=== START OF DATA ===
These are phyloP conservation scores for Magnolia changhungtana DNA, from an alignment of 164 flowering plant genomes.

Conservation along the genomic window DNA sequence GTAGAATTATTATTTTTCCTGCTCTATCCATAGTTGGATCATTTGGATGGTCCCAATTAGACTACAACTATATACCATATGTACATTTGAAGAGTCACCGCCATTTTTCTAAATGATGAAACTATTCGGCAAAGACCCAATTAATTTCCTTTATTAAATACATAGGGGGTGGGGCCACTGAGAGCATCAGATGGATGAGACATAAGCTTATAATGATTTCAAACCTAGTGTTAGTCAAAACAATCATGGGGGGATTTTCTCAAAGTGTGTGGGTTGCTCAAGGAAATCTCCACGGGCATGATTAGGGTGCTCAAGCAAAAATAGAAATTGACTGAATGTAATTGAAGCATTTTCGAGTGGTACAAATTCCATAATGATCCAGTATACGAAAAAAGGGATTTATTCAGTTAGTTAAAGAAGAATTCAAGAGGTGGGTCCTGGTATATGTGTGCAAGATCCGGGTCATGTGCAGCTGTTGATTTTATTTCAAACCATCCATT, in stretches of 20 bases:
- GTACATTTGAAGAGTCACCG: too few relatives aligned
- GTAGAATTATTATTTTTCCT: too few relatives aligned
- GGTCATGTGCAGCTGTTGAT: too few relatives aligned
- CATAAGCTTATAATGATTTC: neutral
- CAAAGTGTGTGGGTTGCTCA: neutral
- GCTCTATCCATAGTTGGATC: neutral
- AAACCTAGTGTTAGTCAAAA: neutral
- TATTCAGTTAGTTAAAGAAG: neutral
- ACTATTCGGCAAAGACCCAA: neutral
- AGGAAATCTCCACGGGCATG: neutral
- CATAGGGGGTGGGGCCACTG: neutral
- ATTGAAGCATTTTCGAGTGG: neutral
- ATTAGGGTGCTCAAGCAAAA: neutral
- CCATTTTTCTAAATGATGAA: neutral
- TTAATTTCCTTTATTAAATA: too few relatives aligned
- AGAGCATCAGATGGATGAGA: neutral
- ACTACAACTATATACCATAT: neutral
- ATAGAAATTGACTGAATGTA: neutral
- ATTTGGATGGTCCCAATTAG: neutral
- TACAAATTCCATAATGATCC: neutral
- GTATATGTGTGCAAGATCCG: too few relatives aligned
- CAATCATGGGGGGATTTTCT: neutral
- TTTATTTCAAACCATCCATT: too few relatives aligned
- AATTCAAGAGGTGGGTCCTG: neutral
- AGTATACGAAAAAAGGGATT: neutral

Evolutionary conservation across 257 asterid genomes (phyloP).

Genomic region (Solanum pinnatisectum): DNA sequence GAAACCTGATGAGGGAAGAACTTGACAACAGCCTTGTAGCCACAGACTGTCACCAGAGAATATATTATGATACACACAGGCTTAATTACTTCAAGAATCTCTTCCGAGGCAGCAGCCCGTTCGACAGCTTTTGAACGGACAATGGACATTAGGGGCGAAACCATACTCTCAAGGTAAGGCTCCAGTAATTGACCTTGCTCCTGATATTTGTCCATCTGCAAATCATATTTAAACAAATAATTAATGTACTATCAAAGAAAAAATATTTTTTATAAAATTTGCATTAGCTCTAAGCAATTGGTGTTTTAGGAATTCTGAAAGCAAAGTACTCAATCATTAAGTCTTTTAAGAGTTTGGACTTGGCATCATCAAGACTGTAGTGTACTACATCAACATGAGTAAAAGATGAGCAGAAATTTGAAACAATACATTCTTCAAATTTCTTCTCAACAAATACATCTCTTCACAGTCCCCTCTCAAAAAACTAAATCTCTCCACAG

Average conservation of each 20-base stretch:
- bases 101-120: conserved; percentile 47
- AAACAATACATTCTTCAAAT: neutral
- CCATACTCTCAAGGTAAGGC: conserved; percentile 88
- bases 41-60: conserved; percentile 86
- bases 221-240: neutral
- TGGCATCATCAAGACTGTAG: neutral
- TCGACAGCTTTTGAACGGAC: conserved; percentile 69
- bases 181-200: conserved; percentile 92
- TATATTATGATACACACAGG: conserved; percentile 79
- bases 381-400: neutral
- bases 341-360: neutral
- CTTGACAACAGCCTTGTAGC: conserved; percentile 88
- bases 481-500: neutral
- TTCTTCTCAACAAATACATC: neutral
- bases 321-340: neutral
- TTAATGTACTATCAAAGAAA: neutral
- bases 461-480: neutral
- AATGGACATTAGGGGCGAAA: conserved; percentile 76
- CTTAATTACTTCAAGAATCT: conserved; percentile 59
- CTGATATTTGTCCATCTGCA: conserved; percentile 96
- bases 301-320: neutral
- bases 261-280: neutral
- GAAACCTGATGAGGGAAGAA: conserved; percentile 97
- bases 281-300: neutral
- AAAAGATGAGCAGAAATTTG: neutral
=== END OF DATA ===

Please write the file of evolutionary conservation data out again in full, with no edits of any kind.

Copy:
These are phyloP conservation scores for Magnolia changhungtana DNA, from an alignment of 164 flowering plant genomes.

Conservation along the genomic window DNA sequence GTAGAATTATTATTTTTCCTGCTCTATCCATAGTTGGATCATTTGGATGGTCCCAATTAGACTACAACTATATACCATATGTACATTTGAAGAGTCACCGCCATTTTTCTAAATGATGAAACTATTCGGCAAAGACCCAATTAATTTCCTTTATTAAATACATAGGGGGTGGGGCCACTGAGAGCATCAGATGGATGAGACATAAGCTTATAATGATTTCAAACCTAGTGTTAGTCAAAACAATCATGGGGGGATTTTCTCAAAGTGTGTGGGTTGCTCAAGGAAATCTCCACGGGCATGATTAGGGTGCTCAAGCAAAAATAGAAATTGACTGAATGTAATTGAAGCATTTTCGAGTGGTACAAATTCCATAATGATCCAGTATACGAAAAAAGGGATTTATTCAGTTAGTTAAAGAAGAATTCAAGAGGTGGGTCCTGGTATATGTGTGCAAGATCCGGGTCATGTGCAGCTGTTGATTTTATTTCAAACCATCCATT, in stretches of 20 bases:
- GTACATTTGAAGAGTCACCG: too few relatives aligned
- GTAGAATTATTATTTTTCCT: too few relatives aligned
- GGTCATGTGCAGCTGTTGAT: too few relatives aligned
- CATAAGCTTATAATGATTTC: neutral
- CAAAGTGTGTGGGTTGCTCA: neutral
- GCTCTATCCATAGTTGGATC: neutral
- AAACCTAGTGTTAGTCAAAA: neutral
- TATTCAGTTAGTTAAAGAAG: neutral
- ACTATTCGGCAAAGACCCAA: neutral
- AGGAAATCTCCACGGGCATG: neutral
- CATAGGGGGTGGGGCCACTG: neutral
- ATTGAAGCATTTTCGAGTGG: neutral
- ATTAGGGTGCTCAAGCAAAA: neutral
- CCATTTTTCTAAATGATGAA: neutral
- TTAATTTCCTTTATTAAATA: too few relatives aligned
- AGAGCATCAGATGGATGAGA: neutral
- ACTACAACTATATACCATAT: neutral
- ATAGAAATTGACTGAATGTA: neutral
- ATTTGGATGGTCCCAATTAG: neutral
- TACAAATTCCATAATGATCC: neutral
- GTATATGTGTGCAAGATCCG: too few relatives aligned
- CAATCATGGGGGGATTTTCT: neutral
- TTTATTTCAAACCATCCATT: too few relatives aligned
- AATTCAAGAGGTGGGTCCTG: neutral
- AGTATACGAAAAAAGGGATT: neutral

Evolutionary conservation across 257 asterid genomes (phyloP).

Genomic region (Solanum pinnatisectum): DNA sequence GAAACCTGATGAGGGAAGAACTTGACAACAGCCTTGTAGCCACAGACTGTCACCAGAGAATATATTATGATACACACAGGCTTAATTACTTCAAGAATCTCTTCCGAGGCAGCAGCCCGTTCGACAGCTTTTGAACGGACAATGGACATTAGGGGCGAAACCATACTCTCAAGGTAAGGCTCCAGTAATTGACCTTGCTCCTGATATTTGTCCATCTGCAAATCATATTTAAACAAATAATTAATGTACTATCAAAGAAAAAATATTTTTTATAAAATTTGCATTAGCTCTAAGCAATTGGTGTTTTAGGAATTCTGAAAGCAAAGTACTCAATCATTAAGTCTTTTAAGAGTTTGGACTTGGCATCATCAAGACTGTAGTGTACTACATCAACATGAGTAAAAGATGAGCAGAAATTTGAAACAATACATTCTTCAAATTTCTTCTCAACAAATACATCTCTTCACAGTCCCCTCTCAAAAAACTAAATCTCTCCACAG

Average conservation of each 20-base stretch:
- bases 101-120: conserved; percentile 47
- AAACAATACATTCTTCAAAT: neutral
- CCATACTCTCAAGGTAAGGC: conserved; percentile 88
- bases 41-60: conserved; percentile 86
- bases 221-240: neutral
- TGGCATCATCAAGACTGTAG: neutral
- TCGACAGCTTTTGAACGGAC: conserved; percentile 69
- bases 181-200: conserved; percentile 92
- TATATTATGATACACACAGG: conserved; percentile 79
- bases 381-400: neutral
- bases 341-360: neutral
- CTTGACAACAGCCTTGTAGC: conserved; percentile 88
- bases 481-500: neutral
- TTCTTCTCAACAAATACATC: neutral
- bases 321-340: neutral
- TTAATGTACTATCAAAGAAA: neutral
- bases 461-480: neutral
- AATGGACATTAGGGGCGAAA: conserved; percentile 76
- CTTAATTACTTCAAGAATCT: conserved; percentile 59
- CTGATATTTGTCCATCTGCA: conserved; percentile 96
- bases 301-320: neutral
- bases 261-280: neutral
- GAAACCTGATGAGGGAAGAA: conserved; percentile 97
- bases 281-300: neutral
- AAAAGATGAGCAGAAATTTG: neutral